Some advanced epithelial ovarian cancer patients can avoid a lymphadenectomy without impacting survival outcomes

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Published: 2 Jun 2024
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Prof Jean-Marc Classe - Nantes Université, Nantes, France

Prof Jean-Marc Classe speaks to ecancer at ASCO 2024 about the results from the CARACO phase III randomised trial.

This trial evaluated the omission of lymphadenectomy in patients with advanced epithelial ovarian cancer treated with primary or interval cytoreductive surgery after neoadjuvant chemotherapy.

He reports that there is no difference in PFS and OS between lymphadenectomy and no lymphadenectomy.

Prof Classe believes that we can now conclude that for these patients you can avoid the morbidity, pain and duration of surgery.

Read the full news story here: Lymphadenectomy may not be needed for patients with advanced ovarian cancer

Some advanced epithelial ovarian cancer patients can avoid a lymphadenectomy without impacting survival outcomes

Prof Jean-Marc Classe - Nantes Université, Nantes, France

The question is about surgery for advanced ovarian cancer. Surgery for advanced ovarian cancer is primary surgery or surgery after interval neoadjuvant chemotherapy. This is very important. In this field, patients with lymph nodes suspicious to be involved must undergo a lymphadenectomy. The question is for the patient with no lymph nodes suspicious at the CT scan before surgery or during surgery when you perform the palpation. For these patients if you perform a systematic lymphadenectomy you find lymph nodes involved in one half of the patients. But the question is is it possible to avoid the surgery of lymph nodes in order to reduce the morbidity? Is it going to decrease the survival?

So we have already the response, the reply just for the patients treated with primary surgery. For these patients the LION trial presented at ASCO 2017 showed that, no, in primary surgery patients with no suspicious nodes can avoid a lymphadenectomy. The survival is exactly the same as without lymphadenectomy. With or without it’s the same survival. This is the LION trial.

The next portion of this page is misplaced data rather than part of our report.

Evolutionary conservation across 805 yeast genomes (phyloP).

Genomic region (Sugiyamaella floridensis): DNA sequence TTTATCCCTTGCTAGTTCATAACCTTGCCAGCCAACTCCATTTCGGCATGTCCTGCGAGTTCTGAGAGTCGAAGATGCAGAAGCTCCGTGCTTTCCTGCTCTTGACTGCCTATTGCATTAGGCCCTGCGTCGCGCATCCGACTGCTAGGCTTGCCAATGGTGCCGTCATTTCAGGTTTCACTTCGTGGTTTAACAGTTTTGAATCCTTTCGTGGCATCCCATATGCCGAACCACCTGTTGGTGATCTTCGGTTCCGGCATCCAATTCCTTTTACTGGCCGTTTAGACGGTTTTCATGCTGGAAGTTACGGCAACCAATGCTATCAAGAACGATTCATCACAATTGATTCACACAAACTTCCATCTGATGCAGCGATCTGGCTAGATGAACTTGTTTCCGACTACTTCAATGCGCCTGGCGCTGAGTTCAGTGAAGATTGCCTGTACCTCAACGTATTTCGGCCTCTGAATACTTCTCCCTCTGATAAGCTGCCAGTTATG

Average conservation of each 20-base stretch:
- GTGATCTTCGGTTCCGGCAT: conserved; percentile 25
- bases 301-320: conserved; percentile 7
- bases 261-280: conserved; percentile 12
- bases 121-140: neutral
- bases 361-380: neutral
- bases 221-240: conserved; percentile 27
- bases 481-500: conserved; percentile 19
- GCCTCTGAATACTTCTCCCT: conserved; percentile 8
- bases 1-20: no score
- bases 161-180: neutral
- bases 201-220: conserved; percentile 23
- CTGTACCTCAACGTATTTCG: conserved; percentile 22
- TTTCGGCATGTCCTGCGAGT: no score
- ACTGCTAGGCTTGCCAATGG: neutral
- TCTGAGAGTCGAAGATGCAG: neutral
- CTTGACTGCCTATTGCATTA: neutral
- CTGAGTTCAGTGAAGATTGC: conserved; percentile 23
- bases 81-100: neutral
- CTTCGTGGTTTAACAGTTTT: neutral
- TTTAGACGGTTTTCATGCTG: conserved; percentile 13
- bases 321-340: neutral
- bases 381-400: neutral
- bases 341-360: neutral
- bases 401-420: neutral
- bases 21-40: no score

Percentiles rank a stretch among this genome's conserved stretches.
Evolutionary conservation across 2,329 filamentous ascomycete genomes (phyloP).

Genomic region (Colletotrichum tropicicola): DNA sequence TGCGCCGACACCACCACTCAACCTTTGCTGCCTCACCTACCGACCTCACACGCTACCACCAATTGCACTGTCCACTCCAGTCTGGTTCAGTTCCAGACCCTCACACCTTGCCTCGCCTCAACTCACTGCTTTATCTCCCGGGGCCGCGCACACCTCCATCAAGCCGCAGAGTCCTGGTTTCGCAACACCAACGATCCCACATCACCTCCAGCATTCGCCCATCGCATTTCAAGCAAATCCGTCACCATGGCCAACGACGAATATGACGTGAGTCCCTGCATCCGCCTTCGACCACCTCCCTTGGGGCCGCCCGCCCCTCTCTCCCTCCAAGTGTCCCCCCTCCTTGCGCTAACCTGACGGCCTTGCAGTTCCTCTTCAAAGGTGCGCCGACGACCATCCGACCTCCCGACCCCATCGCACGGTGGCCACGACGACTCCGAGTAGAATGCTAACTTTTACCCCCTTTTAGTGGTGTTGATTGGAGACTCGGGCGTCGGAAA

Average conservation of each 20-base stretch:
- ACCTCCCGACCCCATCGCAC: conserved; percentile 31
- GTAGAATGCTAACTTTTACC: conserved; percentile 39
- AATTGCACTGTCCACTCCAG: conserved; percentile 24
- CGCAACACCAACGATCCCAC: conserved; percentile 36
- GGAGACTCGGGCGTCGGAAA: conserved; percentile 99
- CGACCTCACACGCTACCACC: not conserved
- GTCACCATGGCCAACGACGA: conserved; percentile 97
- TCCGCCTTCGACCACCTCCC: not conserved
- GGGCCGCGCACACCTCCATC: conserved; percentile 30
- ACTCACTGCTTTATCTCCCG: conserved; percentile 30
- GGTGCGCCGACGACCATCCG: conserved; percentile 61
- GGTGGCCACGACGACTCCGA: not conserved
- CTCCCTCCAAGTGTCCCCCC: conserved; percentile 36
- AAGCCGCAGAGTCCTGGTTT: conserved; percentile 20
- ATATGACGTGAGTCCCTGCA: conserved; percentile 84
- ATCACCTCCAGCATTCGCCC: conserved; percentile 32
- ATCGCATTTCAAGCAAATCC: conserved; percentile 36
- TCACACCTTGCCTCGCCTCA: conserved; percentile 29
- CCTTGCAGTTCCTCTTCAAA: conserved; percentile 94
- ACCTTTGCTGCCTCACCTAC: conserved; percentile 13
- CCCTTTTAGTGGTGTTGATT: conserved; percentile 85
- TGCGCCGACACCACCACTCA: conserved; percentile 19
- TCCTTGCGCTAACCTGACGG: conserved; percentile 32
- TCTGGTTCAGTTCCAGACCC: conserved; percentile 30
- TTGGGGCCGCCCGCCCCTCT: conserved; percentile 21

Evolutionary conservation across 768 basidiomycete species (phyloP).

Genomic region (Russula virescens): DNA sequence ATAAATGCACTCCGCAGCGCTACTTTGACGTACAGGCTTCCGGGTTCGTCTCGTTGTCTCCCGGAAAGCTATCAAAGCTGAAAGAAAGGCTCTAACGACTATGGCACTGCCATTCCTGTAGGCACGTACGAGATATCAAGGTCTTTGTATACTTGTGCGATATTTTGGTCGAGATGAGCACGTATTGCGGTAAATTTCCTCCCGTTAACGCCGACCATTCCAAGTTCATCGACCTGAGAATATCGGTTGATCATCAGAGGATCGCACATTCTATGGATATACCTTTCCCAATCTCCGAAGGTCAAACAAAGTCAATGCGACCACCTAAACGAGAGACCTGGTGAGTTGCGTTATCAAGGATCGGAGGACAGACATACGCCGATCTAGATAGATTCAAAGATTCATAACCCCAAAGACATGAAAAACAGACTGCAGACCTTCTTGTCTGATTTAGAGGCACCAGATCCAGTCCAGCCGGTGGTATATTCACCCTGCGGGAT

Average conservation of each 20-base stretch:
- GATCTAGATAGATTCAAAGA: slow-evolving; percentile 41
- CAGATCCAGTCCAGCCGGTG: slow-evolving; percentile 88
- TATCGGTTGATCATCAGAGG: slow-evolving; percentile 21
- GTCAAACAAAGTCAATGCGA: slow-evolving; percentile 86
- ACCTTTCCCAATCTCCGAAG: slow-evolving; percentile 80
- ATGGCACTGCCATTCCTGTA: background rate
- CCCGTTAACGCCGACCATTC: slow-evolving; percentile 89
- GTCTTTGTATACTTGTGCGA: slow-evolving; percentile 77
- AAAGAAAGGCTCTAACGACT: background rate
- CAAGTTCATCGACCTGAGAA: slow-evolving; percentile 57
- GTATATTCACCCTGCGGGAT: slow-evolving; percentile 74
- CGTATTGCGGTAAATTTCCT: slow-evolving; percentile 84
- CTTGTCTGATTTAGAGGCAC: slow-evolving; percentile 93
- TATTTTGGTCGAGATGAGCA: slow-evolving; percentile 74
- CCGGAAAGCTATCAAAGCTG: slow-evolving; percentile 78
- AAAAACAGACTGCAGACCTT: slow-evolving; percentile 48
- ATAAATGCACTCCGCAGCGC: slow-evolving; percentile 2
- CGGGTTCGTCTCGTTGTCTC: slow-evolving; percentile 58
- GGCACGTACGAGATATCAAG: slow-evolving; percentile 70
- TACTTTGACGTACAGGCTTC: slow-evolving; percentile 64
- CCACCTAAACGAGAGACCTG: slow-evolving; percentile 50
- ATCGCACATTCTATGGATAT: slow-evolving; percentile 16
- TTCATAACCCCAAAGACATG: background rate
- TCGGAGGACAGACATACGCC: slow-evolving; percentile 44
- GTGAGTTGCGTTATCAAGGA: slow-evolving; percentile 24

But in the LION trial it didn’t add patients treated with neoadjuvant chemotherapy, only primary surgery. So in the CARACO trial we performed a trial based on exactly the same question, patients with an epithelial ovarian cancer, primary or interval surgery, complete surgery and randomisation to lymphadenectomy or to no lymphadenectomy.

When we go to the design of the trial it’s a superiority trial – we need to demonstrate the superiority of the lymphadenectomy – with the primary endpoint of progression free survival and secondary endpoints of overall survival, morbidity, quality of life and so on. The results show that there is no difference in survival, no PFS survival, no overall survival when you perform lymphadenectomy or no lymphadenectomy.

So it’s in addition with the information from the LION trial, now we can conclude that for patients treated with primary surgery or with interval surgery, with no lymph nodes suspicious before surgery, you can avoid the morbidity, the pain, the duration of surgery of these patients.

The impact is really a change in the routine practices of surgeons. Today all around the world surgeons treat patients with advanced ovarian cancer and no suspicious lymph nodes but neoadjuvant chemotherapy they must perform a lymphadenectomy because they didn’t add any information with the high level of evidence. With this trial whatever the place where you are, you are going to avoid a lymphadenectomy for these patients.

The impact is in the trial we have a table with surgical characteristics and we found one hour more of surgery in the group of lymphadenectomy and in the table about the morbidity we found statistically significantly more transfusion, MRH, urinary injury. So you can avoid all this morbidity and duration of surgery because the survival is exactly the same without lymphadenectomy for these patients. So it’s an important issue.

Now, how could the surgical practices change? The first step is the communication of the trial. The second step is the publication of the manuscript because into the manuscript you will have a lot more explication, more details. After, societies all over the world, ASCO, ASCO guidelines for the Unites States and we have the same in Europe, are going to change. But we must wait for the manuscript before any change because an abstract gives the results, gives some details but no more detail. We need more detail. So frequently there is no change before the manuscript publication but it’s still very good information for patients.